July 27th 2015, Planning your Wedding Photography
My Policy on Church Weddings
You wouldn’t think I’d need a policy on church weddings, but I want to make it really clear to my couples what factors they need to consider in relation to their wedding photography when getting married in church.
I really love a church ceremony. I’m not religious myself but I find a church ceremony beautiful and engaging. There’s something reassuringly comforting about the fact that hundreds if not thousands of couples have stood in the same spot, saying the same words and making the same commitment to each other over the years. The same hymns sung by generations of the same family. Well loved traditions can be beautiful.
And yet I feel more tense as I approach a church wedding than I do when I’m on my way to photograph any other kind of ceremony, including those from other religions. Because, frankly, a lot of vicars, priests and officials within the church can behave negatively towards me because I am a wedding photographer. I am made to stand at the back or up in the rafters or on a fixed point, behind a column. I am told to be quiet and “not to ruin it” and not to “draw attention to myself”.
As if I would. As if I believe that the wedding ceremony is anything other than totally sacred and about the couple, whether they marry in a church or any other venue. As if I’d want to do anything to detract from the importance of the promises they are making to each other.
As if I would risk breaking the rules and having the Priest very publicly ask me to leave in the middle of the ceremony.
And yet some people do. At a wedding a while ago the vicar explained to me that the photographer before me had pushed over the Church Warden. Let me say that again. The photographer PUSHED OVER THE CHURCH WARDEN. Really.
The photographer had been advised that the church’s rules meant they needed to remain at the back. The photographer in question decided to ignore those rules and move to the front anyway. The warden tapped them on the shoulder and they ignored her. The warden then grabbed the back of their jacket and they turned and push the warden so hard that she fell over.
I’ve heard other stories about photographers lying down in the aisle, as the bride is just about to walk up or climbing on pews or climbing into the pulpit and shooting over the vicar’s head. I’ve heard stories about wedding photographers who have walked across the alter and run around. I have heard stories about photographers who have been verbally abusive to vicars and church wardens.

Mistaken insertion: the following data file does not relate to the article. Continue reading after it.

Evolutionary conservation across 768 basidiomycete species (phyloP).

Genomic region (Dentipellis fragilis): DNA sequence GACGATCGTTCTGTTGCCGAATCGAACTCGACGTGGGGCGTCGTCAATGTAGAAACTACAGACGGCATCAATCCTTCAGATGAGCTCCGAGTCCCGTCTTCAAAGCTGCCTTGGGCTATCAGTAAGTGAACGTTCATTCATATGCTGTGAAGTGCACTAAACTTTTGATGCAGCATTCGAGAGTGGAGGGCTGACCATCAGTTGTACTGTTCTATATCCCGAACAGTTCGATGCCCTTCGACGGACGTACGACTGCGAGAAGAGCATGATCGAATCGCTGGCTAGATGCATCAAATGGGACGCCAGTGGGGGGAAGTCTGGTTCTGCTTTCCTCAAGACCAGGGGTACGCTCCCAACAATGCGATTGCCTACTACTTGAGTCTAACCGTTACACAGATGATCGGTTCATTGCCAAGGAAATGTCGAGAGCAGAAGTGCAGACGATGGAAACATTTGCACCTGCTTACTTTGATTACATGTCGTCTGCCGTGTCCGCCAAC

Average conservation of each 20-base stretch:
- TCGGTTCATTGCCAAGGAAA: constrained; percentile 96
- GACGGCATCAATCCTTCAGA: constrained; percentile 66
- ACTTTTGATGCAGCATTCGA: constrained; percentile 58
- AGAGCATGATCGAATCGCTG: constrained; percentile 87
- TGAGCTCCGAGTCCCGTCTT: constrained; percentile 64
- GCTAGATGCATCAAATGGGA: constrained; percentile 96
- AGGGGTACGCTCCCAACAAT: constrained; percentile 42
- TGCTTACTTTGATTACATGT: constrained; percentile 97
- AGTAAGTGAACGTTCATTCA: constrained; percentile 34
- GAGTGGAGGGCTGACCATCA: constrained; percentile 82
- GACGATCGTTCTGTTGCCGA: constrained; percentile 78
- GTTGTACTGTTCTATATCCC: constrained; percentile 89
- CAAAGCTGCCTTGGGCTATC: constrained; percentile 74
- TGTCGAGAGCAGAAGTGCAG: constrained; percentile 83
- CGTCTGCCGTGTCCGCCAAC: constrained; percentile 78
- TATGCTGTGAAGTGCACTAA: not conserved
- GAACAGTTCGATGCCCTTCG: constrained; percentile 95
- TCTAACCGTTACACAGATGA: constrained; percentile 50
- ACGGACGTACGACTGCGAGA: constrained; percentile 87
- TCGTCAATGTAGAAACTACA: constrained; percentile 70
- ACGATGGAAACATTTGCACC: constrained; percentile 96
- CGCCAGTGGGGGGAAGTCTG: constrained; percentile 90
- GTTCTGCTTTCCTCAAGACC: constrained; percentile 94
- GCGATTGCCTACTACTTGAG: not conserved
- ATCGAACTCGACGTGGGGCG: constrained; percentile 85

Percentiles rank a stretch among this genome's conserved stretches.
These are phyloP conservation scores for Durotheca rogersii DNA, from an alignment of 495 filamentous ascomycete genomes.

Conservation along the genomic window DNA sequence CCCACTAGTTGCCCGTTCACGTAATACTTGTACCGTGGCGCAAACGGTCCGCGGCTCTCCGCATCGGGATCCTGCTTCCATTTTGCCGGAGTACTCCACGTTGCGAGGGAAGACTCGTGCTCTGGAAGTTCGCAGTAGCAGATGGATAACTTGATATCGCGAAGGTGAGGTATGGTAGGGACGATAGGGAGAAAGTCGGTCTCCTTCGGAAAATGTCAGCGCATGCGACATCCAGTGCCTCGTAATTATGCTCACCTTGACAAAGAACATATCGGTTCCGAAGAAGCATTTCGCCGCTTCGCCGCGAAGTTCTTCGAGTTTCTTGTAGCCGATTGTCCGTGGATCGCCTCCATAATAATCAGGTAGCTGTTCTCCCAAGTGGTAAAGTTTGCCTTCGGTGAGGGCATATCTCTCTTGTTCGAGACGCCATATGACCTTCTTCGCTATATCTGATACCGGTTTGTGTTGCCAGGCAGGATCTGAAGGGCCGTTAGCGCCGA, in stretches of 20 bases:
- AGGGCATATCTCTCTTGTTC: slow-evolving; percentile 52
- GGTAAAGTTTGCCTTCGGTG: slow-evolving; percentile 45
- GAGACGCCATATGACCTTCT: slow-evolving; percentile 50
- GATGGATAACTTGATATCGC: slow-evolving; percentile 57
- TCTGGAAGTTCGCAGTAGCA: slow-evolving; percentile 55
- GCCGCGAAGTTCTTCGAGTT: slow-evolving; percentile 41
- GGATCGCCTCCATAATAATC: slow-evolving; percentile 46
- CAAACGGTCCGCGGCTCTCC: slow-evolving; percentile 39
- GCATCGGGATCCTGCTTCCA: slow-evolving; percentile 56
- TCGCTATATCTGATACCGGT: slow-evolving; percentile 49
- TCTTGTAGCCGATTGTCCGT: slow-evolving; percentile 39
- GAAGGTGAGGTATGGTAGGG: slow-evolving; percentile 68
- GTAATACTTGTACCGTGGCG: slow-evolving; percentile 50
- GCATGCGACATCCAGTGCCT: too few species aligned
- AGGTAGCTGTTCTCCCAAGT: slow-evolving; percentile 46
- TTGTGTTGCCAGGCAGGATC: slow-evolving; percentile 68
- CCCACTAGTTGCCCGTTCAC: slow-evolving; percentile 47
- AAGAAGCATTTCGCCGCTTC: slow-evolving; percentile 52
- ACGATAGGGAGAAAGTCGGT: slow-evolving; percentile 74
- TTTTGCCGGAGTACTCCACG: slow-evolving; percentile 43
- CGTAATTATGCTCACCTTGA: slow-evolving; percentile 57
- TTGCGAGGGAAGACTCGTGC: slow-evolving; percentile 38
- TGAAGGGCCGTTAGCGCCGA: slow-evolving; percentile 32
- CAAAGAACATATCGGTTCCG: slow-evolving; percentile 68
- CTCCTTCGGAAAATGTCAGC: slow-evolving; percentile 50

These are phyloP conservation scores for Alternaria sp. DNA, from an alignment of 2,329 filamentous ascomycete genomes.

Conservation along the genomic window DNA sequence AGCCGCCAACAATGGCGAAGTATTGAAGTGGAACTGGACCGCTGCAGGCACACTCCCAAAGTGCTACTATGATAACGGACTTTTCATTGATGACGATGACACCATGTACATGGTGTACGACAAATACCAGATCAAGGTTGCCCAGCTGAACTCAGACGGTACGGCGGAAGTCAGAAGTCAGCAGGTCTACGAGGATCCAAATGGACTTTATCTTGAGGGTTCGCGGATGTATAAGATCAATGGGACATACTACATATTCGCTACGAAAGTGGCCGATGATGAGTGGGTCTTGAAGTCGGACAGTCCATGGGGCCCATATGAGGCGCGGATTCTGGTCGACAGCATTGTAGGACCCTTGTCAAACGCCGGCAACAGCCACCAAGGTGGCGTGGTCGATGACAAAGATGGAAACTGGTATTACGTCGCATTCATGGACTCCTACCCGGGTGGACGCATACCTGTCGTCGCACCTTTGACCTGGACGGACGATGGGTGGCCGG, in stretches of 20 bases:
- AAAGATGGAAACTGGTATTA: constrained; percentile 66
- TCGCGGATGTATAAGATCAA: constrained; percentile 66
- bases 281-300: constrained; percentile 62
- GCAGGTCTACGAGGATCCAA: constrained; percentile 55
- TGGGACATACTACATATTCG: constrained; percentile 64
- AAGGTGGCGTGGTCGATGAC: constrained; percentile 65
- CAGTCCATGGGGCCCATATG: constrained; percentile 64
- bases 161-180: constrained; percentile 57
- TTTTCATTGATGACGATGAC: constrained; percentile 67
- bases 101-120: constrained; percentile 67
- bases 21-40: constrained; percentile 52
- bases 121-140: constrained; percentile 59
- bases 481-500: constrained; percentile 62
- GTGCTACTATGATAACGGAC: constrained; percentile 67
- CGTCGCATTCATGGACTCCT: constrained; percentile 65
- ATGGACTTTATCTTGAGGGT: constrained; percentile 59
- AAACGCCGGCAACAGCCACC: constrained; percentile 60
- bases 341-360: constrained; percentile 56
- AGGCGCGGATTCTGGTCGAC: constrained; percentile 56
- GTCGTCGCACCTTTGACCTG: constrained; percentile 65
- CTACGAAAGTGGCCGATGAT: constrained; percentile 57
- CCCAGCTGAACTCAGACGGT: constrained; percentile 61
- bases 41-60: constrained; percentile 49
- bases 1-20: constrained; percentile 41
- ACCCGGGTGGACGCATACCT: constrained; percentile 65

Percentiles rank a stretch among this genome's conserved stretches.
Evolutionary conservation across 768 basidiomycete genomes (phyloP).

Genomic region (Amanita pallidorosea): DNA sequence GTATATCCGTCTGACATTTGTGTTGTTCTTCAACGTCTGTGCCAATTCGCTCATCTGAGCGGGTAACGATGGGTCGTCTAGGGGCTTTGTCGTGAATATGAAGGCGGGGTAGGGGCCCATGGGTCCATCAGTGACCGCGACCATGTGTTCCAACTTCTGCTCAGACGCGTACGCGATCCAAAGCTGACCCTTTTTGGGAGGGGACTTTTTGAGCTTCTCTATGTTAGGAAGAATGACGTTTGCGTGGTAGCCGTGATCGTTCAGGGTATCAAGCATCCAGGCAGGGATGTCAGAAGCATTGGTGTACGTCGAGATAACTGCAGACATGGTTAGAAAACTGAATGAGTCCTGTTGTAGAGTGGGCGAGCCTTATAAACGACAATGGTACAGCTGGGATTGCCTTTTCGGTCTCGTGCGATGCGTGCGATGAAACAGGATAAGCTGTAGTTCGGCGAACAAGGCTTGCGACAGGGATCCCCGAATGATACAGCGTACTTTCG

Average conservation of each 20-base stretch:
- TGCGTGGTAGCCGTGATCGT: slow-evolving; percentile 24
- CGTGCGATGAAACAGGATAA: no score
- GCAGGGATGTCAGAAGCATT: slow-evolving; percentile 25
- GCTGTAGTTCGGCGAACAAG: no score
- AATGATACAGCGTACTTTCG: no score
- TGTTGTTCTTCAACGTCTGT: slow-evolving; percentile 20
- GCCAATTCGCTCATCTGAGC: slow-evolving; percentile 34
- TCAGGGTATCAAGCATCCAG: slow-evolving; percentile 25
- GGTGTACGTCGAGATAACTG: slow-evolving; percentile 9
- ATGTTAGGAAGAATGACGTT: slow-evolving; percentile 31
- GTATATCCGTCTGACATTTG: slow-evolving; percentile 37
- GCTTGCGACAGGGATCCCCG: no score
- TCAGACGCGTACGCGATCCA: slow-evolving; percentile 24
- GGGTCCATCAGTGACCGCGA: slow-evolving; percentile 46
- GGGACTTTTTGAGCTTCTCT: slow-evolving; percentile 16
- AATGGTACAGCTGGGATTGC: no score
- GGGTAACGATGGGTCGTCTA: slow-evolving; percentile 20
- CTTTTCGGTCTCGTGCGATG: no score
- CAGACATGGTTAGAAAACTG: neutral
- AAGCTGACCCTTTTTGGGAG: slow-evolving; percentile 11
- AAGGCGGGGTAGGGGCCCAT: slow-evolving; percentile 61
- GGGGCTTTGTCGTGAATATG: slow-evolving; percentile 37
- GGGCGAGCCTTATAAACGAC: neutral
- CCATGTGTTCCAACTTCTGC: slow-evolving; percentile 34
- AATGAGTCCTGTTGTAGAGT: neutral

When discussing this issue with other photographers I’ve been told by some people that they’ll break the rules that have been imposed upon them where ever they can to get their shot, irrespective of the consequences.
Well the consequences are felt by the next photographer who has to shoot in that church. They’re the ones who have to deal with the mistrust and suspicion heaped upon them because the person who came before over stepped the mark.
Don’t get me wrong, I don’t at all condone the approach to working with photographers that many churches take. I have a set formula for photographing a church wedding which means I get the shots I need, with as little disruption as possible. I like to photograph the bride walking in from a discrete position at the front and then move to the back during the first hymn and stay there for the rest of it. Without moving. I might sneak a tiny bit closer for the first kiss but that’s it. And when I mean a tiny bit, I’m talking about a couple of steps.
When I’ve suggested this to some vicars they look at me as though I’ve suggested I’ll do a tap dance routine in the aisle, while playing the kazoo as the couple say their vows.
From my couple’s perspective I know it’s disappointing. They have often been told photography is fine, only for me to be told something different. My couples invest in their wedding photography so it’s a real shame for them if they’re unable to have a record of the most important part of the day.
So what can be done? Well if you’re one of my couples do have a good chat with your ceremony official. If photography is important to you, let them know. Explain my approach to them and ask whether that’s a good fit with their policies. It’s also worth letting them know that I don’t use flash at all during the ceremony (it’s usually prohibited).
If they’re not happy with the above you have two options – think about a different ceremony venue or reconcile yourself with the fact that you won’t get comprehensive coverage of the ceremony.
I will always abide by the rules set for me by your ceremony official, as I don’t want to cause ill feeling (or worse, disruption if I get publicly told off!) during your wedding ceremony. I also don’t want to reinforce the views that wedding photographers do not respect what is ultimately the most important part of the day: the wedding ceremony.
It’s really important that you get clear guidance from your ceremony official which tells me exactly what’s expected of me and be aware that sometimes couples are told that photography is “fine” but then on the day I am still required to stand at the back and not move.
Are you getting married in a church? What are their rules about wedding photography?